Republicans on the House Appropriations Committee are seeking to stop a Biden administration effort that would make the results of federally funded research immediately available to the public for free.
Tucked away in contentious budget legislation is a provision that would explicitly ban federal agencies covered by the bill from using their funds to carry out what is known as the Nelson memo. The memo was issued to federal departments and agencies in August 2022 by the White House Office of Science and Technology Policy. Entitled “Ensuring Free, Immediate and Equitable Access to Federally Funded Research,” the memo aims to give federal agencies guidelines on updating public access policies.
The fate of the proposed provisions ultimately depends on an expected budget battle.
A similar policy to that outlined in the memo was implemented in 2013, requiring federal agencies with more than $100 million in research expenditures to develop plans to increase public access to the results of publicly funded research. According to the White House Office of Science and Technology Policy, that 2013 effort led to more than eight million scholarly publications being made available to the public. More than three million people a day read the articles free, according to the office. However, there is a 12-month embargo that is optional for any publication that receives federal dollars.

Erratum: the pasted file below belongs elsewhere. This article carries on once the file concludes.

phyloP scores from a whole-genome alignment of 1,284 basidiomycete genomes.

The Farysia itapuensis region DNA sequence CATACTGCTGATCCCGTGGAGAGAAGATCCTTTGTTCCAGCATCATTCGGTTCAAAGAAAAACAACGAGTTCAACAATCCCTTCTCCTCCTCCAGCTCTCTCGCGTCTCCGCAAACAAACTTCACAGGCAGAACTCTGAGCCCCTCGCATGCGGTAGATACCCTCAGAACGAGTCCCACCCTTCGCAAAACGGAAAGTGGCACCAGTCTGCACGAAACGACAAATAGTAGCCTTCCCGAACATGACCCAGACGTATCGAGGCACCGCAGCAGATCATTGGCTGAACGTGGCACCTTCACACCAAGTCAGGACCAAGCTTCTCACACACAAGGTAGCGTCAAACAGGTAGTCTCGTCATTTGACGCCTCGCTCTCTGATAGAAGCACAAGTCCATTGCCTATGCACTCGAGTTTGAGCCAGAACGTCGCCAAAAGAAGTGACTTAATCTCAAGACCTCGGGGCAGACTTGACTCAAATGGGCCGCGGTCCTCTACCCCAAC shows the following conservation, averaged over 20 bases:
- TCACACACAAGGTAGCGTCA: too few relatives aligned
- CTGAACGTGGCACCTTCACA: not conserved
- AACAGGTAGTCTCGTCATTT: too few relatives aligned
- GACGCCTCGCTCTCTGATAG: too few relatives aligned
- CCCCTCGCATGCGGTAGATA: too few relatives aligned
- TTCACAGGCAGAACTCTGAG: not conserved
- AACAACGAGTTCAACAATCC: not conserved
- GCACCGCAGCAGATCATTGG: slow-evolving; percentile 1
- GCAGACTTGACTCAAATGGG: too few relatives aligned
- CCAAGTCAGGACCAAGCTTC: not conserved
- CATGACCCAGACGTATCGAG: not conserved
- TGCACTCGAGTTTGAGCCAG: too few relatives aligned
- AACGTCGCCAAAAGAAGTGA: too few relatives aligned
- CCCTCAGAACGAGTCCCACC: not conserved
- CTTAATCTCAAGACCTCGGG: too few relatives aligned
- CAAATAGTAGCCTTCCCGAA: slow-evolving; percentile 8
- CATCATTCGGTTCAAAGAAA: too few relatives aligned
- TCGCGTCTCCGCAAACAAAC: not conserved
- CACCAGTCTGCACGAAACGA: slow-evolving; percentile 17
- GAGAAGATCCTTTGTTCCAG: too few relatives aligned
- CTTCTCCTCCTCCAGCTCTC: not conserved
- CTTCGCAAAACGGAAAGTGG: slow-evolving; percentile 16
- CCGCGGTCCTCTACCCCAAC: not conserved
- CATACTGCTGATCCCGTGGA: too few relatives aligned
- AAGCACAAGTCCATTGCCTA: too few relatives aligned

The Nelson memo lays out a litany of updates to the policy, most notably urging federal agencies to update or change their open-access policy by having no delay or embargo after a piece of federally funded research is published.
“This [embargo] provision has limited immediate access of federally funded research results to only those able to pay for it or who have privileged access through libraries or other institutions,” the office stated in its August 2022 release of the Nelson memo. “Financial means and privileged access must never be the prerequisites to realizing the benefits of federally funded research that the American public deserves.”
The memo’s name comes from the sender, Alondra Nelson, former acting director at the Office of Science and Technology Policy.